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USFL’s Business Model: Lessons for Modern Sports Leagues

The USFL has achieved a remarkable feat by completing the 2022 season, setting itself apart from most spring leagues. It has been quite some time since a fully operational spring football organization has endured an entire year, but the USFL has managed just that. However, FOX’s remarkable plans and support for the USFL have played a pivotal role. Without FOX, it is uncertain where the league would be at this moment. All this drew attention to the USFL business model, which we will talk about.

Is there a place for USFL’s business strategies in sports?

Spring football’s viability is not just grounded in sentimental reasons but also in the financial aspects, considering professional sports’ status as a multi-billion-dollar industry. Consequently, the success of spring football hinges on the capability of current owners, a conglomerate of media companies, to minimize costs and risks while maximizing profitability.

Numerous practical reasons suggest that minor league football has the potential to carve out a distinct niche in the realm of sports. Notably, the NFL, previously wary of spring football as a competitor, may have gleaned insights from the National Basketball Association (NBA), which long resisted the formation of alternative leagues.

The NBA’s developmental league, currently known as the G-League due to sponsorship from Gatorade, serves as an illustrative example of a minor league system that can cater to the interests of a professional league. Despite lacking formal endorsement by the NFL, the existence of the USFL has not been met with opposition, signifying the possibility of future collaboration between minor league football teams and NFL franchises.

Top priority media presence and corporate sponsorships

The USFL has taken measures to control costs by centralizing its operations in one city. However, it recognizes that in today’s landscape, focusing on building a robust media presence is crucial to capturing a sizable TV sports audience, rather than solely relying on filling stadiums in multiple cities.

In the modern era, sports teams and leagues greatly rely on securing lucrative media rights and corporate sponsorships as primary revenue sources. The current USFL, under the ownership of media companies, directly addresses one of the key factors that led to the failure of previous spring football leagues.

In the past, major media networks that held significant deals with the NFL had vested interests in undermining the success of spring football. They perceived minor football leagues as potentially diluting their investments in the NFL. Neglecting or providing unfavorable coverage of competing leagues might have contributed to the downfall of prior spring football ventures.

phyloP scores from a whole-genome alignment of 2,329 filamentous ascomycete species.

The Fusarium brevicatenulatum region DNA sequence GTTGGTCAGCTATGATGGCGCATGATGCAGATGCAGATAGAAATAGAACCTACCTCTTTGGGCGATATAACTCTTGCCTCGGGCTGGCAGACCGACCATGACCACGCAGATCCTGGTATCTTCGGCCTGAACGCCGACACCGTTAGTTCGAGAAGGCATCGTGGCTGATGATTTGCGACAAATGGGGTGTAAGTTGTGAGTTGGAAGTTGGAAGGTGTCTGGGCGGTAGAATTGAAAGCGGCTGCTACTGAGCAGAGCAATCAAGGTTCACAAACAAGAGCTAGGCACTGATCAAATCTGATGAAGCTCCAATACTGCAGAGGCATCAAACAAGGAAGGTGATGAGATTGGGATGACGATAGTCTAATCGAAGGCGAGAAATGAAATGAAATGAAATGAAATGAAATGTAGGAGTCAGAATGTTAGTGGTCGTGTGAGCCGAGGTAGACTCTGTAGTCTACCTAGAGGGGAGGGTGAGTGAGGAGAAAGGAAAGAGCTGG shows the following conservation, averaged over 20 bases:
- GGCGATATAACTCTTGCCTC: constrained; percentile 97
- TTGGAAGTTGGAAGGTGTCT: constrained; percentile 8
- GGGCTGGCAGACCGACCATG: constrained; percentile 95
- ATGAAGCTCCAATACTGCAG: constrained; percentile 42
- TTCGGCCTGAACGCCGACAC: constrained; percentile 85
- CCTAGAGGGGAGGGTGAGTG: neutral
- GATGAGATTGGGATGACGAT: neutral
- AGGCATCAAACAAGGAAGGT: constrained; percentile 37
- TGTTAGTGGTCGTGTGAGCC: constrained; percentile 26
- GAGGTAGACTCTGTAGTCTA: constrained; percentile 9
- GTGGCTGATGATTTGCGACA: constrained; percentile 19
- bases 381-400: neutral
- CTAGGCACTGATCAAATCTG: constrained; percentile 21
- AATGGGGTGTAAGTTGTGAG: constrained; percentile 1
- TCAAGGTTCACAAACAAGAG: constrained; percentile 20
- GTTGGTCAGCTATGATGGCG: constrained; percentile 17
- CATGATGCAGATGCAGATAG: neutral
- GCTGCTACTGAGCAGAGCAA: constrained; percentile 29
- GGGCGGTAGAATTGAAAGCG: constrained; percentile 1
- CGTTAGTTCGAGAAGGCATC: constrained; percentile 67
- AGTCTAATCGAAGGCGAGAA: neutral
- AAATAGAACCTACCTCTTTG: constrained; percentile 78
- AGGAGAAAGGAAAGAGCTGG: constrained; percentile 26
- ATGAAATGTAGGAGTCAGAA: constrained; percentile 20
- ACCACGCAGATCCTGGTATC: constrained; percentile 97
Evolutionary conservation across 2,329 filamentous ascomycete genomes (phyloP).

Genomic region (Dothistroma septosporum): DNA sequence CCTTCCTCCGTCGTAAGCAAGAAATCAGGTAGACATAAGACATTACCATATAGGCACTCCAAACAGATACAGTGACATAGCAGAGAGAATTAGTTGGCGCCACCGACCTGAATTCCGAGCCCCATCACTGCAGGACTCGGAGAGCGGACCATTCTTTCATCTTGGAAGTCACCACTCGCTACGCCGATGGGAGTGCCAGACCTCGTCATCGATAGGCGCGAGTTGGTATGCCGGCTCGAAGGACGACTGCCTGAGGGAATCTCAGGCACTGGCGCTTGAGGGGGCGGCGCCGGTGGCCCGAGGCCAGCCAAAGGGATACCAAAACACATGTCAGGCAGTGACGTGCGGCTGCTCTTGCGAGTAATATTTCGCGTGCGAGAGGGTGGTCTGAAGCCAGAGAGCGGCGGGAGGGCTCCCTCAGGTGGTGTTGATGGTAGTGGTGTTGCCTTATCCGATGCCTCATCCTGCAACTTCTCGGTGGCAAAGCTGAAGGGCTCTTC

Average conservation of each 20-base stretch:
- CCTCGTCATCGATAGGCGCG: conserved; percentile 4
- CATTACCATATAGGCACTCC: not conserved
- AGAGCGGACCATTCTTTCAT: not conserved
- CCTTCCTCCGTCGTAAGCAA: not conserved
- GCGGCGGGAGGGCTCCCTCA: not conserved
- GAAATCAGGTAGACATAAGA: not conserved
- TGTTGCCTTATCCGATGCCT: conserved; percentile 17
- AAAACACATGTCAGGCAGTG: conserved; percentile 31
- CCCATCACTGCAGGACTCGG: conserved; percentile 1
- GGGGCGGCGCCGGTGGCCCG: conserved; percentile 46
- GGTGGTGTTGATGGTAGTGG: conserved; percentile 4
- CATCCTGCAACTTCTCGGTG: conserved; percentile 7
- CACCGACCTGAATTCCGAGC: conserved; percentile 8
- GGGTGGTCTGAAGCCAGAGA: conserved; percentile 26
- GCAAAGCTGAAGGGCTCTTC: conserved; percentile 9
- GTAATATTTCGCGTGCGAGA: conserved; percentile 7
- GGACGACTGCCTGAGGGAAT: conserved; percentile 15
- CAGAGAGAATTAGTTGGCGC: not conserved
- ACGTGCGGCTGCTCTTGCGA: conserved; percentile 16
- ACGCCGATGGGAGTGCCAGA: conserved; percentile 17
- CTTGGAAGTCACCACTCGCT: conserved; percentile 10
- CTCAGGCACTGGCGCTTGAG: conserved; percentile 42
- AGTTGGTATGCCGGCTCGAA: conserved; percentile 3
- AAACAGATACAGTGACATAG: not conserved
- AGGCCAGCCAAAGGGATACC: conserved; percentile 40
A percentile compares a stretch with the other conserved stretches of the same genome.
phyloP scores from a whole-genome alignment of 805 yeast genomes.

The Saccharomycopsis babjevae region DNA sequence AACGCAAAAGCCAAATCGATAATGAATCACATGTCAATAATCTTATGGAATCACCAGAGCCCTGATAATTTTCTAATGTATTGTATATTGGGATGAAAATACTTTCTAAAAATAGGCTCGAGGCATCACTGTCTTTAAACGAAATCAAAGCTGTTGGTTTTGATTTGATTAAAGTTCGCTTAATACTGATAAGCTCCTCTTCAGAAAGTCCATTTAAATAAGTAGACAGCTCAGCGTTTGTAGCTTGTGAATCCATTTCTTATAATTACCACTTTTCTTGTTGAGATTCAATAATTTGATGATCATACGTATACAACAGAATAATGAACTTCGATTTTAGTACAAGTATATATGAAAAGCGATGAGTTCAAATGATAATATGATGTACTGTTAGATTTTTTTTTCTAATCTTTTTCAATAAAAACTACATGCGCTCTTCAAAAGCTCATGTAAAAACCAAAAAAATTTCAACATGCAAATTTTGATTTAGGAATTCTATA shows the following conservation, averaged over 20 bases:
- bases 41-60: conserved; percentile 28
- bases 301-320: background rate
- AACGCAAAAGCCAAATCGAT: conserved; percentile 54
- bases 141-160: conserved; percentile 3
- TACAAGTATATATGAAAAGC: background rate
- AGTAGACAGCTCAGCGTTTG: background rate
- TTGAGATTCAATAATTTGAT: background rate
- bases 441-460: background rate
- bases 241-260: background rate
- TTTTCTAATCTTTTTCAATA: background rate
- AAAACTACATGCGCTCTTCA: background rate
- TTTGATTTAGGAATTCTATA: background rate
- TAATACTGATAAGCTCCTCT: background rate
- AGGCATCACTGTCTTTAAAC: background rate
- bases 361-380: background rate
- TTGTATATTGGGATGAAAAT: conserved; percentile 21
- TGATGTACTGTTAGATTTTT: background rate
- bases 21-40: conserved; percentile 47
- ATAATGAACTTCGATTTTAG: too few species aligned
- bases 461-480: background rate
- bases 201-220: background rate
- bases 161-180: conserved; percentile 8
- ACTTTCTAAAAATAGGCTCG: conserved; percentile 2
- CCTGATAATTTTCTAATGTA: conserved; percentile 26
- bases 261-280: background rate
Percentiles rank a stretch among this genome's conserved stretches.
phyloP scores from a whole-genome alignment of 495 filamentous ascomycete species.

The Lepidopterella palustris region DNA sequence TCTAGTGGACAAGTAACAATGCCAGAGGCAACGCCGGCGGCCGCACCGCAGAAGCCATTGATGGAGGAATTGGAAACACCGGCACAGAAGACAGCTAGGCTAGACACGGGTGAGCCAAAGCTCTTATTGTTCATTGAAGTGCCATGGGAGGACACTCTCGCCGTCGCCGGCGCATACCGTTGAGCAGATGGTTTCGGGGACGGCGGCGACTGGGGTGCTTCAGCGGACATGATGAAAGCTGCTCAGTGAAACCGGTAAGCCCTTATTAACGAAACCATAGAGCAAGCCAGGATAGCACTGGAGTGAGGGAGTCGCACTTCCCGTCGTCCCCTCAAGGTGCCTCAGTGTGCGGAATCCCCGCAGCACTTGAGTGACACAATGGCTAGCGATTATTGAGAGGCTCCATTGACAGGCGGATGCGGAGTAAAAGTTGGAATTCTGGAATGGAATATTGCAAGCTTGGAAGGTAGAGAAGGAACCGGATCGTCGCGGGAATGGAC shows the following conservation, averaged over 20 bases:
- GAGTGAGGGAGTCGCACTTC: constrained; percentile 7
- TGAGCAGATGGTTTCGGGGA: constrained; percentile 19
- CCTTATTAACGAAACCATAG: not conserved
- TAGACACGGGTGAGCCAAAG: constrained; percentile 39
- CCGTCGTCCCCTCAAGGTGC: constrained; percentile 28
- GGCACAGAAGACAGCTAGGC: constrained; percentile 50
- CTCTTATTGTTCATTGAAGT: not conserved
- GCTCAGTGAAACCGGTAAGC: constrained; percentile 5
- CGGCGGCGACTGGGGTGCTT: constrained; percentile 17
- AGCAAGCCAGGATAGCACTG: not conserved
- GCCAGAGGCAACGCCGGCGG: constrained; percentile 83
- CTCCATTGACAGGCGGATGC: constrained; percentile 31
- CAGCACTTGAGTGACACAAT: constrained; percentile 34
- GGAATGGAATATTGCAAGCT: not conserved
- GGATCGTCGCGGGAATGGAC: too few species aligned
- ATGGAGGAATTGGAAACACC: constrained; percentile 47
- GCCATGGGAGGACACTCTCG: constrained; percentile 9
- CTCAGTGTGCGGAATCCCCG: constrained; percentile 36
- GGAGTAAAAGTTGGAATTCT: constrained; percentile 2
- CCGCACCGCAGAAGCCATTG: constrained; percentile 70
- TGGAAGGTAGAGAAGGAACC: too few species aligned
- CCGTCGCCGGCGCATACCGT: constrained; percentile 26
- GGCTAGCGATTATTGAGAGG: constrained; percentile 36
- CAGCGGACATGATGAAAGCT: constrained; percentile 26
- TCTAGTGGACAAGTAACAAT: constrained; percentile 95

If you want to follow the evolution of the sports industry, you need stable streaming access. The USFL case study is proof of this. The more viewers you can attract, the better the funding for the leagues will be. However, many services still impose regional restrictions. Services such as BBC Player are not available everywhere, but with a VPN ( this problem can be solved. Until viewers have to resort to additional measures, it will be difficult to progress. Fortunately, we have at least such an opportunity to circumvent regional restrictions.

Spring football benefits all parties

Birmingham Stallions games not only entertain the spectators but also capture plenty of crowd shots for the USFL. They can be utilized in future promotions and game day visuals to attract advertisers for the league’s second season.

Despite not reaching NFL standards, the games boast a respectable level of competition, providing players with valuable live-action game tapes. Many current USFL players may receive inquiries from NFL scouts or agents, while others will have a chance to bid farewell to the game they love.

Sadly, more than 98% of college football players never get the opportunity to play in the NFL. The absence of a football minor league has deprived countless talented players of the chance to develop and exhibit their abilities after college.

However, the USFL fills the long-existing void for those thousands of players who were undrafted or did not make the cut after being drafted. The current USFL offers a last opportunity for a small percentage of these players while providing the NFL with a means to scout cost-effective talent.

Professor Jeffrey G. Owen, an economics professor at Indiana University, persuasively argued in a 2006 article that the economic benefits of professional sports are often emphasized by proponents. However, Professor Owen also highlighted the intangible benefits that cities derive from hosting a professional sports team.

While cities like Birmingham may not be major media markets deserving a major league franchise, they are home to wonderful people who deserve their moment in the spotlight. Similarly, numerous small and mid-size cities could benefit from spring football.


The USFL had an exceptional first season, delivering an exciting twelve-week experience for spring football enthusiasts nationwide. The games were thrilling, the football quality was top-notch, and competition was fierce across the board.

For those concerned about attendance, rest assured that it will improve gradually. Initially, with teams eight playing in one city, it is unrealistic to expect packed stadiums right away. However, as the league expands into all eight markets and more cities come into play, fan bases will grow. We must be patient.

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